On the tired front, a scene with penguins and seals going after a swirling “bait ball” of smaller fish makes you realize that even though it’s cool to see these images in 3D, we’ve seen most of these videos in one form or another already, and the 3D effects aren’t really sufficient to counteract the low-contrast images. Now, this isn’t an issue of bad filming, but where the directors chose to film. Sharks, dolphins and other large predators are displayed against the dark blue backdrop of the deep sea, which doesn’t provide much contrast. It also doesn’t really provide mush depth, since it’s just a field of color. When the scenes show multiple fish in the same frame the 3D is OK, but that’s only about half of the fishes’ total screen time. I will say that the first time you see a shark swim toward the camera with its mouth open, you are in for a little jump. It’s just not something you normally see in 3D, and it’s a bit surprising.
On the good side of the spectrum, the bubbles and occasional debris that floats in front of the camera are among the best effects in the film, better than the animals themselves in many cases. And when the sardines first make their appearance near land at the 30-minute mark, dolphins dart aggressively through swirling schools of fish while seals bully their way through the teeming sea and birds dive bomb from the air. All these predators mingled with their prey makes for an incredible 3D experience. It’s a true shame that it takes so long to really get that sort of feeling in an underwater scene.
The good vibes don’t last, though, as there’s some really bad crosstalk during the last four minutes of the film when we see locals working and fishing off the coast. This bad 3D experience is timed horribly, too, because it takes place during an overly melodramatic monologue about predators at the top of the food chain (ahem, humans) needing to exercise restraint to save our oceans, to save the circle of life (yes, he uses the term a second time) and to elicit “a sea of change” (his words, not mine) in our relationship with the ocean. Coupled with some overt visual metaphors, the narrative conclusion is quite heavy handed, and this time a good 3D effect doesn’t succeed in saving the day. In fact, the bad 3D effects make the tone/attitude seem even worse.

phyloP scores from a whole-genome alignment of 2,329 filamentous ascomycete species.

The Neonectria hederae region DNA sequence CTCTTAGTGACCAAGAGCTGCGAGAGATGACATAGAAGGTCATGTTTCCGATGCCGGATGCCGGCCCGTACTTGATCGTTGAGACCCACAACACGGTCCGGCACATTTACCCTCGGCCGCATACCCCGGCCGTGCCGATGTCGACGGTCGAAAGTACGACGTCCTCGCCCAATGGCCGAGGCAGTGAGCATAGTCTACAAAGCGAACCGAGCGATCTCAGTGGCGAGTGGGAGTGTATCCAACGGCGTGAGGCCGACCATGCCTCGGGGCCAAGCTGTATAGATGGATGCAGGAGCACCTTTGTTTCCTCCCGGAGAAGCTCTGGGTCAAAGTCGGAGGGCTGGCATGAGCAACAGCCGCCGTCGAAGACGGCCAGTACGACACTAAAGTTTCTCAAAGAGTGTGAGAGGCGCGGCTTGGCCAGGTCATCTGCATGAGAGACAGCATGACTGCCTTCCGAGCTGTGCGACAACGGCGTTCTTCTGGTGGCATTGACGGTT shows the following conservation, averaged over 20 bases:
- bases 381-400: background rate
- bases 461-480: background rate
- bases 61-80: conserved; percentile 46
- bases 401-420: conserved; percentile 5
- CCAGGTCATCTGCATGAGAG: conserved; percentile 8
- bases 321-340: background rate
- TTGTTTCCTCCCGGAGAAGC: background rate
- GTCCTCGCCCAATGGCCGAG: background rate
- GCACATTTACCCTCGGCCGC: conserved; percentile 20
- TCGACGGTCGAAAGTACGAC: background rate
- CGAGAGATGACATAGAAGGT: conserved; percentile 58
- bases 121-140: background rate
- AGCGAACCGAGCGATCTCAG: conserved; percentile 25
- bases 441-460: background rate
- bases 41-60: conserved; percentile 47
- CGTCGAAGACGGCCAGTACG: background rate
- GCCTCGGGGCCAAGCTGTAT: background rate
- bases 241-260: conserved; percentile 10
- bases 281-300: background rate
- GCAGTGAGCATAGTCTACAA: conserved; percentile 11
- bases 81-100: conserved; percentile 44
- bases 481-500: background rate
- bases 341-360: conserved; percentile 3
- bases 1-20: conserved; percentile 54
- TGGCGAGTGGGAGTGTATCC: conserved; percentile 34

The bonus features, all of which are presented in traditional 2D but high definition, start off with an Interview with the Directors (15:56) in which the directors outline on a very high level what intrigued them about 3D IMAX and some of the challenges that format presented. The discussion makes an interesting counterbalance to Shooting Wild Ocean (7:13), which is a photographic HD slideshow of production stills and images shot by the divers while “on the set.” After watching the film in 3D, these still images pose an odd anticlimax, but the inspirational soundtrack to which they’re set saves the feature from being boring. In fact, it manages to turn often-bland photos into stories about communal triumph and survival.
Kwazulu Natal During the Run (6:31) continues this communal vibe, as it documents the music, dance, races and all-out festival atmosphere associated with the Sardine Run. Basically, if this festival amounts to the tailgater for sardine catching and canning, then this feature is its documentary. Recording Wild Ocean (2:23), as the name suggests, is a feature focused on the movie’s soundtrack and score, while the final feature, Behind the Scenes (8:38) expands on the issues that the directors spoke about in their segment and illustrates some of the challenges via behind-the-scenes videos.
In summary, Wild Ocean (technically, “Wild Coast”) is the name of an area in South Africa where the sardines migrate each year and, accordingly, so do predators. As such, the movie talks extensively about humans. It talks a lot about birds. And although it also covers seals, penguins, sharks, dolphins and whales, it really focuses more on a region and humans than it does the ocean. Couple that with a heavy-handed environmental message, and Wild Ocean 3D is surprisingly disappointing. It certainly has its outstanding 3D moments, but those fleeting instances just can’t make up for the rest of the film’s shortcomings and tonal extremes.
If you’re curious about the film, you can order it from Amazon.com here: IMAX: Wild Ocean 3D Blu-ray.
- Score: 7
— Jonas Allen